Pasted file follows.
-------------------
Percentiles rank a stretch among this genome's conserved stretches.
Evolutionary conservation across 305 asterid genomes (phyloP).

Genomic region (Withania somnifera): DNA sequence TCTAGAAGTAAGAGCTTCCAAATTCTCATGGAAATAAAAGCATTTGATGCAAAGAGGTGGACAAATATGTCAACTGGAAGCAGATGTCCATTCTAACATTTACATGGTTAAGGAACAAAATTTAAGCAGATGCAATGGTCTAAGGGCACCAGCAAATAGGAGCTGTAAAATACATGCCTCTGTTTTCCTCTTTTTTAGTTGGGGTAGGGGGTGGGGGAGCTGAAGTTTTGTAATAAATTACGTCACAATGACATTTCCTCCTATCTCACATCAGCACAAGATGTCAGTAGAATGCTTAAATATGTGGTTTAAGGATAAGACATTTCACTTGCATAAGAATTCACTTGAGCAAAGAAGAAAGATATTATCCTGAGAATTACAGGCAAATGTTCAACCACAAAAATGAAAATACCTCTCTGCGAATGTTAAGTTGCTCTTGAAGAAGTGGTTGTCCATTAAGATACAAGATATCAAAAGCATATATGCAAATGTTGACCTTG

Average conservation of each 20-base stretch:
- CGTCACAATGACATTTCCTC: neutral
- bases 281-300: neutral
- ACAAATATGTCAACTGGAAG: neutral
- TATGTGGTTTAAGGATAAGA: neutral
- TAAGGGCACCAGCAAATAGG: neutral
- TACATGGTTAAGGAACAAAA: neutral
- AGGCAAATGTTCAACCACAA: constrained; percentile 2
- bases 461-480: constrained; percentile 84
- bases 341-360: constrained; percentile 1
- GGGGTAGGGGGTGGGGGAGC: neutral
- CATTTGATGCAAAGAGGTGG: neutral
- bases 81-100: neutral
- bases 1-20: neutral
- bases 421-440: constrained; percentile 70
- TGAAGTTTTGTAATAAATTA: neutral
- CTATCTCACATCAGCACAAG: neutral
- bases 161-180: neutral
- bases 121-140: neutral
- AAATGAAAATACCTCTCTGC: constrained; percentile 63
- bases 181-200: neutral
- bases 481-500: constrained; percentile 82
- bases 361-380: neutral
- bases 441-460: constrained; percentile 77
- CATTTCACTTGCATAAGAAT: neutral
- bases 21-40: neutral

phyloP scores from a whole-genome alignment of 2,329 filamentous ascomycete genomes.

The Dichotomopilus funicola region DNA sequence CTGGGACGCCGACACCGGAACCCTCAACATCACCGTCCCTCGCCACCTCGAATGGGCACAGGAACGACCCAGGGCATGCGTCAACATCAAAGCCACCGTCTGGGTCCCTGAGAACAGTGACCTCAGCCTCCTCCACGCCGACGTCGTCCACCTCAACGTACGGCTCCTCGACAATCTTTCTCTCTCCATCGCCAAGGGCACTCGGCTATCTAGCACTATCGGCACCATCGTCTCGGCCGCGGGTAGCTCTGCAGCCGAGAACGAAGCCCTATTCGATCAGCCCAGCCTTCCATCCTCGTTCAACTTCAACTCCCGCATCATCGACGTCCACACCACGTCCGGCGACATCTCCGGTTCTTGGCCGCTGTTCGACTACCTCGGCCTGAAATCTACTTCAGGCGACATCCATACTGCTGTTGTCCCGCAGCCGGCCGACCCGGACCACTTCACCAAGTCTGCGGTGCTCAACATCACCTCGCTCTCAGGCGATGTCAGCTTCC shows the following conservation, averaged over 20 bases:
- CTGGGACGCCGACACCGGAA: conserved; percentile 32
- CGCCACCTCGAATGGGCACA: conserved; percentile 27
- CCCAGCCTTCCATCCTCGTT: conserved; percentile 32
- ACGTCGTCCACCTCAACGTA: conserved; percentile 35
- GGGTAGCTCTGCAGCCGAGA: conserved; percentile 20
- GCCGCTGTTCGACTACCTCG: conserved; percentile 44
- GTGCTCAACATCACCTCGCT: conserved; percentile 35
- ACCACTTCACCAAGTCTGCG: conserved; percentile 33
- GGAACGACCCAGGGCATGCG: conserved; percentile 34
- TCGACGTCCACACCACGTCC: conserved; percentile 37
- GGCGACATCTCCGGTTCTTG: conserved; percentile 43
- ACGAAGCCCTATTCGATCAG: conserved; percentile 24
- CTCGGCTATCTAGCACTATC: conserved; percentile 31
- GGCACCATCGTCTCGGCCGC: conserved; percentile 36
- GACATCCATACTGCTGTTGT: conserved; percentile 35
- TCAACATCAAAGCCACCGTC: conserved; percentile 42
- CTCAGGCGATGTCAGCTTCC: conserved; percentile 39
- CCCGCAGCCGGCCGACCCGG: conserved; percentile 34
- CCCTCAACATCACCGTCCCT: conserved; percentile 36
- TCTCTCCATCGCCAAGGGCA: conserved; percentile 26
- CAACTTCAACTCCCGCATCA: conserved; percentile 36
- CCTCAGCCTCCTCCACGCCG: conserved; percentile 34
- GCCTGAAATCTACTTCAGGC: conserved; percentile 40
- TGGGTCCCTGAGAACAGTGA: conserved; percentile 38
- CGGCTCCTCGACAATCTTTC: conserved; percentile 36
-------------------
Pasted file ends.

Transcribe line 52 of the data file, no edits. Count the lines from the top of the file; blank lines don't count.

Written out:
- CAACTTCAACTCCCGCATCA: conserved; percentile 36